Ever wondered why you dont see many disabled anglers at your fishery, or disabled members within your club. Ever been asked why? only to get the reply “we don’t have many disabled people here” the answer may simply be that your fishery or club isn’t up to an acceptable minimum standard for disabled people to equally enjoy the facilities. With 11 million disabled people living in the UK, if you don’t have the facilities, you are seriously missing out on membership & revenue; you could also be breaching the Equality laws. By investing in a BDAA fishery access audit, you could improve the current lack of facilities and increase income.
We constantly review the disability and Equality acts, Building regulations, British standards, other disability organisation offering best practice, and the new BDAA access standards for angling incorporating them into the design and access advice for fisheries, clubs, local authorities in order to help change the angling environment. The Equality act 2010 imposed new duties on service providers in angling terms fisheries, clubs, retailers, points of sale, employers. All of whom have a duty to provide an equal opportunity for disabled visitors, clients, members to gain access to the services you provide. An access audit is a process used to assess the accessibility of a fishery, fishing tackle retailers, fishing licence outlets, club meeting places & local authorities providing fishing as a recreation.
Under the Equality act 2010 all of these provide a service in one way or another and so have a duty to provide suitable access for use by disabled people, so that anyone wishing to use your services is able to. The audit covers a range of factors such as approaches, car parking, surfaces, toilet facilities, furnishings, staff training and attitudes, equipment, membership process and fishing areas. The report is designed to carry out a fishery access audit, identifying areas needing improvement within their service provision under the requirements of the Equality act 2010. Some of these changes will be simple and of little or no cost to your club/organisation or fishery, such as positive attitudes towards disability. The document is easy to use; short explanations and comments on all areas are backed up by information in the appendices about how to improve accessibility and the reasons for making changes.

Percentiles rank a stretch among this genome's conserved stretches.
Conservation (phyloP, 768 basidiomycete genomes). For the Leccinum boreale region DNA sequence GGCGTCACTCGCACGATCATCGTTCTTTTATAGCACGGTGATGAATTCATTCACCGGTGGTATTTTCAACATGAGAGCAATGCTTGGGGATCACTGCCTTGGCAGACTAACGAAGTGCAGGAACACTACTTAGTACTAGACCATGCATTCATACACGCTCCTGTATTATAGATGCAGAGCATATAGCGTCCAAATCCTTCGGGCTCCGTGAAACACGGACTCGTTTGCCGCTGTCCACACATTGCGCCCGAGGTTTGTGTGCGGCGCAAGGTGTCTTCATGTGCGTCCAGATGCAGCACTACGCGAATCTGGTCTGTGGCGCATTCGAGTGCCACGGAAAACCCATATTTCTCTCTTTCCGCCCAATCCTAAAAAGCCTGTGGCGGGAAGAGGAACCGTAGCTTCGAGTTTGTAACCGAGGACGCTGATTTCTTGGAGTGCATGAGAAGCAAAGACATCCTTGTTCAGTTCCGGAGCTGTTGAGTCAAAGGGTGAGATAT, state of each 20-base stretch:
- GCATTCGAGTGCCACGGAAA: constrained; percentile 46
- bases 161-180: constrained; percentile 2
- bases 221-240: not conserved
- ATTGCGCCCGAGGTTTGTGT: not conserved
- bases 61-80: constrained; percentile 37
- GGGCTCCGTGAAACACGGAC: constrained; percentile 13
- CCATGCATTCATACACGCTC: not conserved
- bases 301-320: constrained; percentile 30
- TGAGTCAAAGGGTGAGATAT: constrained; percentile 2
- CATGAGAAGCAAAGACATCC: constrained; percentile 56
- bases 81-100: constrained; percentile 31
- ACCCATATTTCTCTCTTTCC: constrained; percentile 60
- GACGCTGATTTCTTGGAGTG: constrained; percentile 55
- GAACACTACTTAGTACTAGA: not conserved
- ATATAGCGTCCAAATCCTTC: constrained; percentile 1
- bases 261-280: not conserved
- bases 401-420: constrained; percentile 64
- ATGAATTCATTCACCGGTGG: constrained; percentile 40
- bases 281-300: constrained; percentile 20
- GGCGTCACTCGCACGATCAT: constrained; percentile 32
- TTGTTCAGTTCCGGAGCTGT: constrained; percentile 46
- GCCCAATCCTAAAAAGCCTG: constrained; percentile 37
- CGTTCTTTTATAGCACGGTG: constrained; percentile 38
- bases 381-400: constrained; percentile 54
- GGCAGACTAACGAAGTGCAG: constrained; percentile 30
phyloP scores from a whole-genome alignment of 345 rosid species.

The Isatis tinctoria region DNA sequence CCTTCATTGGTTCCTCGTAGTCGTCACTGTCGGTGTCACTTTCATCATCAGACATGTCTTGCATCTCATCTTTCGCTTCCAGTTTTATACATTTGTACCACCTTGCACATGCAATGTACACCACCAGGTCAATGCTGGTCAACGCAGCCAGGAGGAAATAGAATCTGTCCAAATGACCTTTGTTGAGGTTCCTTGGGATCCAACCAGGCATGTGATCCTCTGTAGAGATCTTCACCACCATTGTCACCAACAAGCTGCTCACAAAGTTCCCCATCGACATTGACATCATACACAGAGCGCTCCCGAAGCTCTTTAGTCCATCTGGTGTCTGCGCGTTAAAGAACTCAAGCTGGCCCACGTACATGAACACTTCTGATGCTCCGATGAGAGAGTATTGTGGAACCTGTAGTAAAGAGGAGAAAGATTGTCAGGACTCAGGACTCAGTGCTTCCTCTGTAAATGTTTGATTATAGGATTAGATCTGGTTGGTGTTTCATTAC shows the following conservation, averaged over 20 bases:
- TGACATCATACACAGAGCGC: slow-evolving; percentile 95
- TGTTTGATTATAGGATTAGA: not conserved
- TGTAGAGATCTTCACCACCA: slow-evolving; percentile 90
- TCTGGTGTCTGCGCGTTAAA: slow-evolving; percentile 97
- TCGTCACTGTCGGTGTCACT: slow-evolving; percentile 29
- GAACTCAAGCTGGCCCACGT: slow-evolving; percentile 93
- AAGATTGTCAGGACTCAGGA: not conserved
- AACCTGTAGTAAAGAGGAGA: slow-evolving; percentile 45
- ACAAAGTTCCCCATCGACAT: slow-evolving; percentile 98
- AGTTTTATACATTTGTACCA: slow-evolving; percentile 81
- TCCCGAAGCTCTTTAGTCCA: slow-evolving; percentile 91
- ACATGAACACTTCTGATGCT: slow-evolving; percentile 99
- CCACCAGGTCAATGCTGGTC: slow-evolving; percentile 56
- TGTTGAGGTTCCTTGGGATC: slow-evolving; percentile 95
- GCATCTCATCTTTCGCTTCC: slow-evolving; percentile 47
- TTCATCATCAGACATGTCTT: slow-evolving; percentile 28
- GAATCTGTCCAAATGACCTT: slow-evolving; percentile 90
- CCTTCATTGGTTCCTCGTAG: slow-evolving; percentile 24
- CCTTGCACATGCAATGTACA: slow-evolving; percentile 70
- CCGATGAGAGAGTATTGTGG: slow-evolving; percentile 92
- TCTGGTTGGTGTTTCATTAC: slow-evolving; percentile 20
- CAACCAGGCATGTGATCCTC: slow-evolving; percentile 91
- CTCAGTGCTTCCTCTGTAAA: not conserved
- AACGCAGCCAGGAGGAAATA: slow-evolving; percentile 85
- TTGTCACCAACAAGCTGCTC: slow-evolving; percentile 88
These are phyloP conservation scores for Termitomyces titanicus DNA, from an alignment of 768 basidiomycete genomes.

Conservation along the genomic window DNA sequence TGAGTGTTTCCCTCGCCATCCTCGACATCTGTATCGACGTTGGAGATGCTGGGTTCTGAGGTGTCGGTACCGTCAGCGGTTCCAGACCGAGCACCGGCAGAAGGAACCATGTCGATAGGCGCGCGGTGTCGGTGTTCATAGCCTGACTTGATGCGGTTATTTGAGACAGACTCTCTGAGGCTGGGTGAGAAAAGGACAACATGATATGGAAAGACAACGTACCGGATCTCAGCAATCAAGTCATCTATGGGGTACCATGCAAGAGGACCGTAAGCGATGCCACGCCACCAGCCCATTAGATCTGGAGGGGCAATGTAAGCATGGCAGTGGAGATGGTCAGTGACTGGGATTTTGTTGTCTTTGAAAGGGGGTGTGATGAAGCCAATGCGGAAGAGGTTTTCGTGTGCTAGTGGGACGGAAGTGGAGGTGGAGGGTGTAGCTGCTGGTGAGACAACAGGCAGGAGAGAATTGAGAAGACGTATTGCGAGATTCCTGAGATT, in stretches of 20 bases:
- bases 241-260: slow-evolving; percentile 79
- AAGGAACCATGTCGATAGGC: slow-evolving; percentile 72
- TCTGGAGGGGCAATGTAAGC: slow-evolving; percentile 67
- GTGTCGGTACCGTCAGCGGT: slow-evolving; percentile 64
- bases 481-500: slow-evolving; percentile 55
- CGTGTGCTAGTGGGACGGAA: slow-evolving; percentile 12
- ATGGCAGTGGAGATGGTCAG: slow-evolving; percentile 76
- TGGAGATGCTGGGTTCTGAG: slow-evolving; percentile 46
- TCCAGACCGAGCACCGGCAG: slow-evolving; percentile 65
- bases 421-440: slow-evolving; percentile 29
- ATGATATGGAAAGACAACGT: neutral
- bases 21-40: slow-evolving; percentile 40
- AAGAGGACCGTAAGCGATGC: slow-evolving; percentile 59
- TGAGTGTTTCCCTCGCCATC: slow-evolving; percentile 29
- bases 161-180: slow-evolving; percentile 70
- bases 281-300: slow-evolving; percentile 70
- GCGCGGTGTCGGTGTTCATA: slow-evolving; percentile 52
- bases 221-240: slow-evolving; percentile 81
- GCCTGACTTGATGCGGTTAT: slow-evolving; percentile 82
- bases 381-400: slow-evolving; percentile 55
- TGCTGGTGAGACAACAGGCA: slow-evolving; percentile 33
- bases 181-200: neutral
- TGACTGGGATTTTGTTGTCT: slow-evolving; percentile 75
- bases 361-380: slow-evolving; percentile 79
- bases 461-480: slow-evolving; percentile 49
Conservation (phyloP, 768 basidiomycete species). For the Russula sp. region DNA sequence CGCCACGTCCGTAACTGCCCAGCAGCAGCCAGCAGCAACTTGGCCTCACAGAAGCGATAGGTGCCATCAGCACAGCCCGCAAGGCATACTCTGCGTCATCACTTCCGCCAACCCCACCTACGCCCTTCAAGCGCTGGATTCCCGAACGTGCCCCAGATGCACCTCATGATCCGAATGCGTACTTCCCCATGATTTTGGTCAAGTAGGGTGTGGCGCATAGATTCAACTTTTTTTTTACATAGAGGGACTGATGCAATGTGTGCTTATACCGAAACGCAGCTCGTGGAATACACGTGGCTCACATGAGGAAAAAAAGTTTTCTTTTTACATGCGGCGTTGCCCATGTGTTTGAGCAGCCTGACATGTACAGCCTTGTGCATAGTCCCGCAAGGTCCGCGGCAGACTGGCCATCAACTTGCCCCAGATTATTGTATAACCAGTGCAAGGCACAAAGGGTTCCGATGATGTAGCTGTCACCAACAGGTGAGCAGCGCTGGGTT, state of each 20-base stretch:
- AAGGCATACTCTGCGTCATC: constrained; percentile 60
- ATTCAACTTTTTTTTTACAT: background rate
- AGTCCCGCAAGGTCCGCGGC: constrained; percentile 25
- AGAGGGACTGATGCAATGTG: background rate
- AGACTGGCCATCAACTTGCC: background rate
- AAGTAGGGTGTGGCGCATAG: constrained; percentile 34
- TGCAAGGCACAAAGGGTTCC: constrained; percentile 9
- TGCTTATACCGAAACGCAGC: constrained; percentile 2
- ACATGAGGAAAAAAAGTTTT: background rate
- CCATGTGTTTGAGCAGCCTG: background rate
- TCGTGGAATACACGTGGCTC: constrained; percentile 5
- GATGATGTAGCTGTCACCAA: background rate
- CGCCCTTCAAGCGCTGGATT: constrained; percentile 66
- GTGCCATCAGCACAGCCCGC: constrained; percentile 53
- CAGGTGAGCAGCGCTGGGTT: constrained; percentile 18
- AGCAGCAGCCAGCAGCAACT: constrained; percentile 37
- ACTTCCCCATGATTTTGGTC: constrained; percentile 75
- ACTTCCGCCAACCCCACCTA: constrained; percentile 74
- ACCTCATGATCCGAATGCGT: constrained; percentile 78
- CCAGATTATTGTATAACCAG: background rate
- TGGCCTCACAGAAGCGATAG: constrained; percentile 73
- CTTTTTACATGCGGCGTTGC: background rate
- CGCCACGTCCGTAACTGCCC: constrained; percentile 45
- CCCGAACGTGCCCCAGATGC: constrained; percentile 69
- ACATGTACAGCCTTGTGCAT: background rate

The Equality act October 2010 was introduced to end the discrimination that many disabled people face. This Act has been significantly extended, including by the Disability Discrimination Act 2005. Part 3 of the act refers to service providers and access to goods and services such as those supplied by most angling clubs and commercial fisheries who are required to make reasonable adjustments in order to ensure these are accessible to disabled people.
Auditing your fishery, club or businesses access and facilities and the way they are provided will enable you to identify areas for improvement, not just physical ones but attitudes, policies forming an action plan for the future. It is also a valuable document for those who do not own their fishery and may need to negotiate with landowners or local authorities to make improvements.
|Access Audit (single lake/river/canal section)||£500 + expenses|
|Additional lakes/river/canal sections||£250 subject to site evaluation|
|Access Audit return visits||£100 each + expenses|
|Additional copies of reports||£50 each|
Note expenses are charged at following:
- • Mileage @ £0.60ppm
- • Accommodation costs where required
Prices correct June 2012